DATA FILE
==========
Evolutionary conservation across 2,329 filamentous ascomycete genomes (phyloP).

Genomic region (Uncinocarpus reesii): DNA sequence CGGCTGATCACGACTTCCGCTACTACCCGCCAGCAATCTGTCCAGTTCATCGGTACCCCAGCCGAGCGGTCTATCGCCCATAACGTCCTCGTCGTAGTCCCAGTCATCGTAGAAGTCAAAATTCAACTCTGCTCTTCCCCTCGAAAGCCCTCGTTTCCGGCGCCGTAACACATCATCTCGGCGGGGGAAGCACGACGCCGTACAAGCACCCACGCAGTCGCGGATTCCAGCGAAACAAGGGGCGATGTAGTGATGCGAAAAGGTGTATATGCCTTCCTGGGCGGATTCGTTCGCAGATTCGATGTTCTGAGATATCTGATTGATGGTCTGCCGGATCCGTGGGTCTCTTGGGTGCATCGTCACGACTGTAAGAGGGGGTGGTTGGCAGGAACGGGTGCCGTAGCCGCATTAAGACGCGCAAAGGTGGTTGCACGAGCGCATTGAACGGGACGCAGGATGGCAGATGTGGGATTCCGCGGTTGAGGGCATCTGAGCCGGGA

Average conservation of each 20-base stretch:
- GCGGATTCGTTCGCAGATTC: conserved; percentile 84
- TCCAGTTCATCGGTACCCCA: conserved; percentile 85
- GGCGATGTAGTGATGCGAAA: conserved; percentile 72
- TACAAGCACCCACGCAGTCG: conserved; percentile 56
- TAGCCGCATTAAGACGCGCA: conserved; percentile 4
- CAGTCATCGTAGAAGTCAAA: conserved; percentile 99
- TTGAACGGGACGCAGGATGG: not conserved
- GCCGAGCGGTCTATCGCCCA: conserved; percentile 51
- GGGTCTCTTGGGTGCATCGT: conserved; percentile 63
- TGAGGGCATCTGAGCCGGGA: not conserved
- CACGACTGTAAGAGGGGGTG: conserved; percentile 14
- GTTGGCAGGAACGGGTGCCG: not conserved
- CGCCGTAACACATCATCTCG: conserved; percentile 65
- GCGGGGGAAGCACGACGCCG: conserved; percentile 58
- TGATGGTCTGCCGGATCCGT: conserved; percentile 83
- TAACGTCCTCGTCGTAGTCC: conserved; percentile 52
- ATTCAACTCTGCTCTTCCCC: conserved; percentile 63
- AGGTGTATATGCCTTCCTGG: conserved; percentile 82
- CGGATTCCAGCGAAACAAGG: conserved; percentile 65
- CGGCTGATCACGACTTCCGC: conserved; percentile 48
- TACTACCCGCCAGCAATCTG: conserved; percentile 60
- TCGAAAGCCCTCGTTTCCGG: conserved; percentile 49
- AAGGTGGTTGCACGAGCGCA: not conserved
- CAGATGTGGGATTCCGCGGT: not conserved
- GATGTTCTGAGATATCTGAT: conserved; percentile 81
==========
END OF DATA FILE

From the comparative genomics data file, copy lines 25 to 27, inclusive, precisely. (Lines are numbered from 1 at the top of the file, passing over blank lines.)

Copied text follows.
- TCGAAAGCCCTCGTTTCCGG: conserved; percentile 49
- AAGGTGGTTGCACGAGCGCA: not conserved
- CAGATGTGGGATTCCGCGGT: not conserved